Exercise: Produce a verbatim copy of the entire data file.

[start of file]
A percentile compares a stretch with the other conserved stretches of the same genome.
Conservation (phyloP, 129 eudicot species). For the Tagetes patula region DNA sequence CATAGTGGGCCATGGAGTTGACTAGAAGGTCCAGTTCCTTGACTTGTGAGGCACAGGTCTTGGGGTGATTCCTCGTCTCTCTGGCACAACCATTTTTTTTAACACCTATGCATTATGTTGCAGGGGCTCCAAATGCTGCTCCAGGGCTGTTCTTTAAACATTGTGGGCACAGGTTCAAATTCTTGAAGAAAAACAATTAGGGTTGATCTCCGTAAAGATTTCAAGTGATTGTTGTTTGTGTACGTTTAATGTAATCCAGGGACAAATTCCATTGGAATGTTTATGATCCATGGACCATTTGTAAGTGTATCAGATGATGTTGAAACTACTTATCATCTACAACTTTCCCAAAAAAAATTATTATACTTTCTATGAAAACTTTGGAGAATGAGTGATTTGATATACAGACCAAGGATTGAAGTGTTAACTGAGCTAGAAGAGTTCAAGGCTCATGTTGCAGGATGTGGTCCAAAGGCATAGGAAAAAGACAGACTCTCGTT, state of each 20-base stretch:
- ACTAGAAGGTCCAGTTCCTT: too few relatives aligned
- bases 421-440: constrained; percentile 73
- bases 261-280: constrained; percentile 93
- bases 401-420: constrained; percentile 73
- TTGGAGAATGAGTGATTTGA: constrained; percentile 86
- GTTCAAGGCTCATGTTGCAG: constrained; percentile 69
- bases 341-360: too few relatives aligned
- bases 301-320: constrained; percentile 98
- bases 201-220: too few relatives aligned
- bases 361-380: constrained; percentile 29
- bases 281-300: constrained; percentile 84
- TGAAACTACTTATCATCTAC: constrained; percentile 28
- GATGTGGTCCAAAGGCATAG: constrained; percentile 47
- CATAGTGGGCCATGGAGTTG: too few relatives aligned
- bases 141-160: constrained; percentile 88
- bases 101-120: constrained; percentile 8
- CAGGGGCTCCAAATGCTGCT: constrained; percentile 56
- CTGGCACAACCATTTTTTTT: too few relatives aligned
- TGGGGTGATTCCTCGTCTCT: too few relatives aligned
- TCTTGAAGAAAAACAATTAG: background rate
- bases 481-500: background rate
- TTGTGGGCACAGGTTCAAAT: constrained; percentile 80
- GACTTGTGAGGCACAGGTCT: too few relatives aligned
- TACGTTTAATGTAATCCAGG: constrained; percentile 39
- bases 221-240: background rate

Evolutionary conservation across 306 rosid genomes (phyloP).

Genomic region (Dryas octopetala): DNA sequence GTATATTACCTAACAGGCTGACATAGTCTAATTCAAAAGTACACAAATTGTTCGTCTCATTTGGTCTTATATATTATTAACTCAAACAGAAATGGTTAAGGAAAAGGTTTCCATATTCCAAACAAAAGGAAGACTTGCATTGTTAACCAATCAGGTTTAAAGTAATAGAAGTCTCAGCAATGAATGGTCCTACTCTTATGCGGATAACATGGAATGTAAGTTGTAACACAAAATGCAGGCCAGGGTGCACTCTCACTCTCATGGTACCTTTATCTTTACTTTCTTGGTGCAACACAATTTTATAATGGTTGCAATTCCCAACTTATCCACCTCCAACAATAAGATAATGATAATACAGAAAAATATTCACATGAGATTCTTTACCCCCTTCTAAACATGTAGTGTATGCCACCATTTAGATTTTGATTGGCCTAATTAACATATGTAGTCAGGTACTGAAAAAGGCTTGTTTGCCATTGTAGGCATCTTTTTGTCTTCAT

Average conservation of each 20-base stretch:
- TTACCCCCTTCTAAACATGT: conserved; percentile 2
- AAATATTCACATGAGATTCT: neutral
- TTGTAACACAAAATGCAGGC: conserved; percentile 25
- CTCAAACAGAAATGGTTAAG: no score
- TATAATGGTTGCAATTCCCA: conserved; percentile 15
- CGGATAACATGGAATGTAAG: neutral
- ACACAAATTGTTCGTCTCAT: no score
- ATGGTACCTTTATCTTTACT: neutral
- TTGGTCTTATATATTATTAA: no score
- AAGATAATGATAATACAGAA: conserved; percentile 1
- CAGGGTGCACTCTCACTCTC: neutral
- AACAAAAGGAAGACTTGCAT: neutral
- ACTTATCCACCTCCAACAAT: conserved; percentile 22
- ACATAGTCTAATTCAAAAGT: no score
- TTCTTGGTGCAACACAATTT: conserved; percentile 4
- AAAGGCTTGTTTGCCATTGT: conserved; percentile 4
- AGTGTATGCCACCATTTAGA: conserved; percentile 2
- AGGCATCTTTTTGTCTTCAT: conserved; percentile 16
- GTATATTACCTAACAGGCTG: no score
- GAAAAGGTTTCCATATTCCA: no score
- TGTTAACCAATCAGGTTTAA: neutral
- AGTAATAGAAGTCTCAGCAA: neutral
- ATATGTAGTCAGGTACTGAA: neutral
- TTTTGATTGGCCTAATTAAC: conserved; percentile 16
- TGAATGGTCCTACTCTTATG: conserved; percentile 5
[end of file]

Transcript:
A percentile compares a stretch with the other conserved stretches of the same genome.
Conservation (phyloP, 129 eudicot species). For the Tagetes patula region DNA sequence CATAGTGGGCCATGGAGTTGACTAGAAGGTCCAGTTCCTTGACTTGTGAGGCACAGGTCTTGGGGTGATTCCTCGTCTCTCTGGCACAACCATTTTTTTTAACACCTATGCATTATGTTGCAGGGGCTCCAAATGCTGCTCCAGGGCTGTTCTTTAAACATTGTGGGCACAGGTTCAAATTCTTGAAGAAAAACAATTAGGGTTGATCTCCGTAAAGATTTCAAGTGATTGTTGTTTGTGTACGTTTAATGTAATCCAGGGACAAATTCCATTGGAATGTTTATGATCCATGGACCATTTGTAAGTGTATCAGATGATGTTGAAACTACTTATCATCTACAACTTTCCCAAAAAAAATTATTATACTTTCTATGAAAACTTTGGAGAATGAGTGATTTGATATACAGACCAAGGATTGAAGTGTTAACTGAGCTAGAAGAGTTCAAGGCTCATGTTGCAGGATGTGGTCCAAAGGCATAGGAAAAAGACAGACTCTCGTT, state of each 20-base stretch:
- ACTAGAAGGTCCAGTTCCTT: too few relatives aligned
- bases 421-440: constrained; percentile 73
- bases 261-280: constrained; percentile 93
- bases 401-420: constrained; percentile 73
- TTGGAGAATGAGTGATTTGA: constrained; percentile 86
- GTTCAAGGCTCATGTTGCAG: constrained; percentile 69
- bases 341-360: too few relatives aligned
- bases 301-320: constrained; percentile 98
- bases 201-220: too few relatives aligned
- bases 361-380: constrained; percentile 29
- bases 281-300: constrained; percentile 84
- TGAAACTACTTATCATCTAC: constrained; percentile 28
- GATGTGGTCCAAAGGCATAG: constrained; percentile 47
- CATAGTGGGCCATGGAGTTG: too few relatives aligned
- bases 141-160: constrained; percentile 88
- bases 101-120: constrained; percentile 8
- CAGGGGCTCCAAATGCTGCT: constrained; percentile 56
- CTGGCACAACCATTTTTTTT: too few relatives aligned
- TGGGGTGATTCCTCGTCTCT: too few relatives aligned
- TCTTGAAGAAAAACAATTAG: background rate
- bases 481-500: background rate
- TTGTGGGCACAGGTTCAAAT: constrained; percentile 80
- GACTTGTGAGGCACAGGTCT: too few relatives aligned
- TACGTTTAATGTAATCCAGG: constrained; percentile 39
- bases 221-240: background rate

Evolutionary conservation across 306 rosid genomes (phyloP).

Genomic region (Dryas octopetala): DNA sequence GTATATTACCTAACAGGCTGACATAGTCTAATTCAAAAGTACACAAATTGTTCGTCTCATTTGGTCTTATATATTATTAACTCAAACAGAAATGGTTAAGGAAAAGGTTTCCATATTCCAAACAAAAGGAAGACTTGCATTGTTAACCAATCAGGTTTAAAGTAATAGAAGTCTCAGCAATGAATGGTCCTACTCTTATGCGGATAACATGGAATGTAAGTTGTAACACAAAATGCAGGCCAGGGTGCACTCTCACTCTCATGGTACCTTTATCTTTACTTTCTTGGTGCAACACAATTTTATAATGGTTGCAATTCCCAACTTATCCACCTCCAACAATAAGATAATGATAATACAGAAAAATATTCACATGAGATTCTTTACCCCCTTCTAAACATGTAGTGTATGCCACCATTTAGATTTTGATTGGCCTAATTAACATATGTAGTCAGGTACTGAAAAAGGCTTGTTTGCCATTGTAGGCATCTTTTTGTCTTCAT

Average conservation of each 20-base stretch:
- TTACCCCCTTCTAAACATGT: conserved; percentile 2
- AAATATTCACATGAGATTCT: neutral
- TTGTAACACAAAATGCAGGC: conserved; percentile 25
- CTCAAACAGAAATGGTTAAG: no score
- TATAATGGTTGCAATTCCCA: conserved; percentile 15
- CGGATAACATGGAATGTAAG: neutral
- ACACAAATTGTTCGTCTCAT: no score
- ATGGTACCTTTATCTTTACT: neutral
- TTGGTCTTATATATTATTAA: no score
- AAGATAATGATAATACAGAA: conserved; percentile 1
- CAGGGTGCACTCTCACTCTC: neutral
- AACAAAAGGAAGACTTGCAT: neutral
- ACTTATCCACCTCCAACAAT: conserved; percentile 22
- ACATAGTCTAATTCAAAAGT: no score
- TTCTTGGTGCAACACAATTT: conserved; percentile 4
- AAAGGCTTGTTTGCCATTGT: conserved; percentile 4
- AGTGTATGCCACCATTTAGA: conserved; percentile 2
- AGGCATCTTTTTGTCTTCAT: conserved; percentile 16
- GTATATTACCTAACAGGCTG: no score
- GAAAAGGTTTCCATATTCCA: no score
- TGTTAACCAATCAGGTTTAA: neutral
- AGTAATAGAAGTCTCAGCAA: neutral
- ATATGTAGTCAGGTACTGAA: neutral
- TTTTGATTGGCCTAATTAAC: conserved; percentile 16
- TGAATGGTCCTACTCTTATG: conserved; percentile 5